How to avoid typing std:: (scope resolution operator)

This is a discussion on How to avoid typing std:: (scope resolution operator) within the C++ Programming forums, part of the General Programming Boards category; When I include iostream library, I am typing std::cout everytime I send something to display. Is there a way to ...

  1. #1
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    How to avoid typing std:: (scope resolution operator)

    When I include iostream library, I am typing std::cout everytime I send something to display.

    Is there a way to avoid this and simply use cout instead of
    std::cout. I thought of mapping std::cout to cout (using define). But that would probably be akward.

  2. #2
    Its hard... But im here swgh's Avatar
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    Very simple answer. here is an example

    Code:
    #include <iostream>
    
    using namespace std;   // this declares cout, endl cin and a few other standard functions
    
    int main()
    {
    cout << "Hi sharon this is the answer!" << endl;
    
    cin.get();
    
    return 0;
    }
    Another way but requires more typing is to declare all std:: declarations before you use them, like this:

    Code:
    #include <iostream>
    
    using std::cout;
    using std::endl;
    using std::cin;
    
    int main()
    {
    // code
    return 0;
    }
    Either version works, but stick with the top one if it means less work! lol - pete

  3. #3
    carry on JaWiB's Avatar
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    That's simple enough, just use the "using" directive:
    Code:
    using std::cout;
    //or even
    using namespace std;
    Edit: Too slow...
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  4. #4
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    right after your includes stick either
    using std::cout;

    or
    using namespace std;

    With the first method you will have to do similar things for everything that resides in the standard namespace, the second on the other hand will bring bring everything in the standard namespace. Choose your preffered method. Now if you only want function-scope you can also tuck that inside a function.
    STL Util a small headers-only library with various utility functions. Mainly for fun but feedback is welcome.

  5. #5
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    Recommended if you want to save typing:

    Code:
    #include <iostream>
    
    //nothing here...
    
    void fn()
    {
        //then...
        using namespace std;
        cout << "Stuff!";
    }
    
    int main()
    {
        std::cout << "This produces an error!";
    }
    Code:
    #include <stdio.h>
    
    void J(char*a){int f,i=0,c='1';for(;a[i]!='0';++i)if(i==81){
    puts(a);return;}for(;c<='9';++c){for(f=0;f<9;++f)if(a[i-i%27+i%9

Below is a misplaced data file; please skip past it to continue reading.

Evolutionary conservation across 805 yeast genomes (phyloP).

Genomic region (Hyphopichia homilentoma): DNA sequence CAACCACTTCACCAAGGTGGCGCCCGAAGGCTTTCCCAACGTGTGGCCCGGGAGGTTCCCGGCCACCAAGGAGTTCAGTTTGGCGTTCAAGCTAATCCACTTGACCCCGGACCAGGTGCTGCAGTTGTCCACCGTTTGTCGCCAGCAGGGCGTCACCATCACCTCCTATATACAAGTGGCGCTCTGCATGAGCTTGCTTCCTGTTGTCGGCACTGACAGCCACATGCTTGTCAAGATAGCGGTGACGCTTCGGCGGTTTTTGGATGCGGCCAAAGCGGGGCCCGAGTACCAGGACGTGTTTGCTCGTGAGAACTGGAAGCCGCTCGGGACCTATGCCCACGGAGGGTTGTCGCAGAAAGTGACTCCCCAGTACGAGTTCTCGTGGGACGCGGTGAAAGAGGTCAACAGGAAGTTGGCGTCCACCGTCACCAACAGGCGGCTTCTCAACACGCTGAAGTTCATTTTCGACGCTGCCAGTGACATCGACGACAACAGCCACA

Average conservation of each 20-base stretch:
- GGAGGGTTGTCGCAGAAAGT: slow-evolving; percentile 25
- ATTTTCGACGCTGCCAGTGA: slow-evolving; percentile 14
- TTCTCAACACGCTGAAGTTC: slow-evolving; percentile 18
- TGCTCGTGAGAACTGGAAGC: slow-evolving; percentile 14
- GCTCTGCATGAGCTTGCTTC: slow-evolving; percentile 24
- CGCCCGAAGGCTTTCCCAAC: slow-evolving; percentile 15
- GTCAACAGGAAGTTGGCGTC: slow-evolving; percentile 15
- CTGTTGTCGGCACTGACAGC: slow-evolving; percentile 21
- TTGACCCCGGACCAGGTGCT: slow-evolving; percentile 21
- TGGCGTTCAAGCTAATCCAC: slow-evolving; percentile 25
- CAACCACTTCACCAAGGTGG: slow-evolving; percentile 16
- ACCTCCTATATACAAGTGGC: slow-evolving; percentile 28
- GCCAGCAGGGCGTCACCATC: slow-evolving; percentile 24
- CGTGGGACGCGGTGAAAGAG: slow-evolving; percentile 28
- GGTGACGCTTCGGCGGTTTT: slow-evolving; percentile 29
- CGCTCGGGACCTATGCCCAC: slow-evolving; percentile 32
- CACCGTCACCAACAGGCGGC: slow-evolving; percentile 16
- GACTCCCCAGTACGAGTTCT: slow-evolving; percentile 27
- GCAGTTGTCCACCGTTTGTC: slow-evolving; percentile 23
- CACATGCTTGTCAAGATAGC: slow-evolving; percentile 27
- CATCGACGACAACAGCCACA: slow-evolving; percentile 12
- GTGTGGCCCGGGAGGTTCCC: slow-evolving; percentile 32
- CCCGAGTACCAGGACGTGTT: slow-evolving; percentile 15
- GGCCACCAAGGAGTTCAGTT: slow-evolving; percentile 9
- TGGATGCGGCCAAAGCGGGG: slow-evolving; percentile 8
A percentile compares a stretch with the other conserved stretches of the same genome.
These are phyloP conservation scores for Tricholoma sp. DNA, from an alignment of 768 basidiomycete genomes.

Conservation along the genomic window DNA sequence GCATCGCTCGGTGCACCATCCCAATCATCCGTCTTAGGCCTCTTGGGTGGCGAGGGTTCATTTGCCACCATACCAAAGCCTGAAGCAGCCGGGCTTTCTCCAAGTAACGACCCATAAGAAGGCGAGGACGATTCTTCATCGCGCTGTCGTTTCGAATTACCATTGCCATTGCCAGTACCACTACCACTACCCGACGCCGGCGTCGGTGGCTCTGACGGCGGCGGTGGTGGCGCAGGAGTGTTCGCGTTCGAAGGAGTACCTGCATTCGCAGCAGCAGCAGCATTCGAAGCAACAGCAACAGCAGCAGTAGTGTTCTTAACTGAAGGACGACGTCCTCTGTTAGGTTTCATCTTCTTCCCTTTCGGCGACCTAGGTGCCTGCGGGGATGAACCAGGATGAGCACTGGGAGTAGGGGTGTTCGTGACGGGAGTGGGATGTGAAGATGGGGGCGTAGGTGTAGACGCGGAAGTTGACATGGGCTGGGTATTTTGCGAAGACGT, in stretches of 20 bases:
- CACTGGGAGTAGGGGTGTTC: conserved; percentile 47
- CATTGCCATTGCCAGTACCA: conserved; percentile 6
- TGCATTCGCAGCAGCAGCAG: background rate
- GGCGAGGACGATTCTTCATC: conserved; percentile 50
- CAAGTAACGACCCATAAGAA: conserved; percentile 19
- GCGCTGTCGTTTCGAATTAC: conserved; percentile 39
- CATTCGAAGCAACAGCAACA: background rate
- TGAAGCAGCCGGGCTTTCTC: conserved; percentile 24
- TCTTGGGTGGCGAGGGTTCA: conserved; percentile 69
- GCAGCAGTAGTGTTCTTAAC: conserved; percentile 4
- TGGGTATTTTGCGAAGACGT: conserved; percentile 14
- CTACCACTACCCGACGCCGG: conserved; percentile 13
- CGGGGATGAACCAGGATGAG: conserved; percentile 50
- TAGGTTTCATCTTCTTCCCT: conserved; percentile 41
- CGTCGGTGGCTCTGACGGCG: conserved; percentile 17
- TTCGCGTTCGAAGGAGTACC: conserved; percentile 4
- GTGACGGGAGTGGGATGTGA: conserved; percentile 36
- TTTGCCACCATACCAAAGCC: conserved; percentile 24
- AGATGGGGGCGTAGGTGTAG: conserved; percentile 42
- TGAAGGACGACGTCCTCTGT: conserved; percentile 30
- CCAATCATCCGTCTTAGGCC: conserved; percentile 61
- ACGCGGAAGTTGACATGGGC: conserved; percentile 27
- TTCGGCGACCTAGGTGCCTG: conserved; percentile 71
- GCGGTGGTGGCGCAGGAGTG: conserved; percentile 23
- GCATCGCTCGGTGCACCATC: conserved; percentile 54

/3*3+f/3*9+f%3]==c||a[i%9+f*9]==c||a[i-i%9+f]==c)goto e;a[i]=c;J(a);a[i]
    ='0';e:;}}int main(int c,char**v){int t=0;if(c>1){for(;v[1][
    t];++t);if(t==81){J(v[1]);return 0;}}puts("sudoku [0-9]{81}");return 1;}

  6. #6
    Registered User major_small's Avatar
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    you should generally use using std::cout; instead of using namespace std; because the latter is a sloppy way of doing things. For beginner programs it's fine, but It's not a habit I would get into.
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  7. #7
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    Quote Originally Posted by major_small
    For beginner programs it's fine, but It's not a habit I would get into.
    Is there any reason why you shouldnt use using namespace std?

  8. #8
    Just Lurking Dave_Sinkula's Avatar
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    7. It is easier to write an incorrect program than understand a correct one.
    40. There are two ways to write error-free programs; only the third one works.*

  9. #9
    Registered User whiteflags's Avatar
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    There is a way to cut down on scope declarations that's much easier too. Take a look at this:
    Code:
    copy(list.begin(), list.end(), std::ostream_iterator(std::cout, "\n"));
    Because copy() takes std parameters, the compiler assumes copy() is in the std namespace too. It'll work for other things in a namespace too.

  10. #10
    Just Lurking Dave_Sinkula's Avatar
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    For those who may be interested in further details about what citizen mentioned, (and to make Googling for details a bit easier) I believe it is called "Koenig lookup". I first head of it here.
    7. It is easier to write an incorrect program than understand a correct one.
    40. There are two ways to write error-free programs; only the third one works.*

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